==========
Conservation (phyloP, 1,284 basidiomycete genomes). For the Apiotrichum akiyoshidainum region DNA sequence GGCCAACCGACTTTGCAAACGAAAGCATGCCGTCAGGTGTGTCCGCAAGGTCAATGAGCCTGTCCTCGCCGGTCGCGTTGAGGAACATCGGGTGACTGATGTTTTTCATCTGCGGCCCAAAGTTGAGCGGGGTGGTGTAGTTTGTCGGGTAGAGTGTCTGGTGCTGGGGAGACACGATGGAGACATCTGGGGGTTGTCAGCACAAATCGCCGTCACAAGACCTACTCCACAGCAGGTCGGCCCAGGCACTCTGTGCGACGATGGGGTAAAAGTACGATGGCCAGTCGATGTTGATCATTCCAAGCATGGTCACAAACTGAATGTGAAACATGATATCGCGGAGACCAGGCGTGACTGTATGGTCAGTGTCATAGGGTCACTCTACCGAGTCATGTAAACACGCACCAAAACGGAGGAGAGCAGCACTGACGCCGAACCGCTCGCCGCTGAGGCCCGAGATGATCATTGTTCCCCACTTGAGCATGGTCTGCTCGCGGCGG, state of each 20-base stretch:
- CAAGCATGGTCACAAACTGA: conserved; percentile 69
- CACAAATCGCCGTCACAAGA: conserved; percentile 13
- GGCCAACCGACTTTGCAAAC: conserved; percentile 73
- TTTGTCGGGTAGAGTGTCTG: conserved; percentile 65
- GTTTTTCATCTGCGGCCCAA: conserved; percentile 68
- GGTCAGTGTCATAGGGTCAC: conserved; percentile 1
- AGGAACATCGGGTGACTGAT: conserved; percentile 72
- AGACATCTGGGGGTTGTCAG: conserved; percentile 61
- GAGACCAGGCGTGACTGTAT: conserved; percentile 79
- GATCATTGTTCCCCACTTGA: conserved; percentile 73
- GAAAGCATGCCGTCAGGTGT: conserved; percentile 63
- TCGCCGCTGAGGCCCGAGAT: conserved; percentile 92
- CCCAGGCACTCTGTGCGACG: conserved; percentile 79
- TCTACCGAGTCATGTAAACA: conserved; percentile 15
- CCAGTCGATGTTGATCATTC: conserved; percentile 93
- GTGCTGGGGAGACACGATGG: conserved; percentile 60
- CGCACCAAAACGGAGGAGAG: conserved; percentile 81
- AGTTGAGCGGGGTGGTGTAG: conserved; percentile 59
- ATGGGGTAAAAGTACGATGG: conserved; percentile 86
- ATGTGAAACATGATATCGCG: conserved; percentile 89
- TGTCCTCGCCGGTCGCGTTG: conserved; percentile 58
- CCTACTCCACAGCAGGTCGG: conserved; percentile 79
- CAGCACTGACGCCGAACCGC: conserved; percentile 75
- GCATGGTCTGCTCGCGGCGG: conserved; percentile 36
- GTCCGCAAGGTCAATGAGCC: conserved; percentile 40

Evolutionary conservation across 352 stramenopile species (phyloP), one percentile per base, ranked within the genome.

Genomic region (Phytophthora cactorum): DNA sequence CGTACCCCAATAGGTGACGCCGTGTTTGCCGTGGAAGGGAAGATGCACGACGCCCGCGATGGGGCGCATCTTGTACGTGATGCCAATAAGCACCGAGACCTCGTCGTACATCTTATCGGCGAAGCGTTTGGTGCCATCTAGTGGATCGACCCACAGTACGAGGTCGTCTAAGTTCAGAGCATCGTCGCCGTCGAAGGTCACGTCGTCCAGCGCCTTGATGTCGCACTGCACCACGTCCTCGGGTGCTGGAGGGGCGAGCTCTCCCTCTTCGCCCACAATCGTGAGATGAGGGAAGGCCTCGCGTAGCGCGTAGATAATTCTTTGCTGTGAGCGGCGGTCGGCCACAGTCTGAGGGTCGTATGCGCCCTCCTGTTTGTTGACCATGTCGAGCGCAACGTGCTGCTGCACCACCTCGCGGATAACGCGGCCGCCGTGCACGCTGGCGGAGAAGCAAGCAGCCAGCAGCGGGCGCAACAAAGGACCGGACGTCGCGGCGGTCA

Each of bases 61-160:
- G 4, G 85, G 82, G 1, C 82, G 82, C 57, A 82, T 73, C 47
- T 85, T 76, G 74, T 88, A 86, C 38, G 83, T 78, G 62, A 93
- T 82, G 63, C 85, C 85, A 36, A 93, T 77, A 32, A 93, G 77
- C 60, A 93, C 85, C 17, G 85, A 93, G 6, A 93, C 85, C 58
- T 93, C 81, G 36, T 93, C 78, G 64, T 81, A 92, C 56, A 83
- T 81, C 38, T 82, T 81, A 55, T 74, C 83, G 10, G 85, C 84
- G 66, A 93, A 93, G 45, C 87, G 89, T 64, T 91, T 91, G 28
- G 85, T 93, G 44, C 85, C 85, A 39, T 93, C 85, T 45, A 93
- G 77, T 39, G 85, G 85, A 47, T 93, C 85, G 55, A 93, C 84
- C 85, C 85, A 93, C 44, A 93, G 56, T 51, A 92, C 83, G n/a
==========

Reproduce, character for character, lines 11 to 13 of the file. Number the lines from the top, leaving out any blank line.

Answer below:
- GATCATTGTTCCCCACTTGA: conserved; percentile 73
- GAAAGCATGCCGTCAGGTGT: conserved; percentile 63
- TCGCCGCTGAGGCCCGAGAT: conserved; percentile 92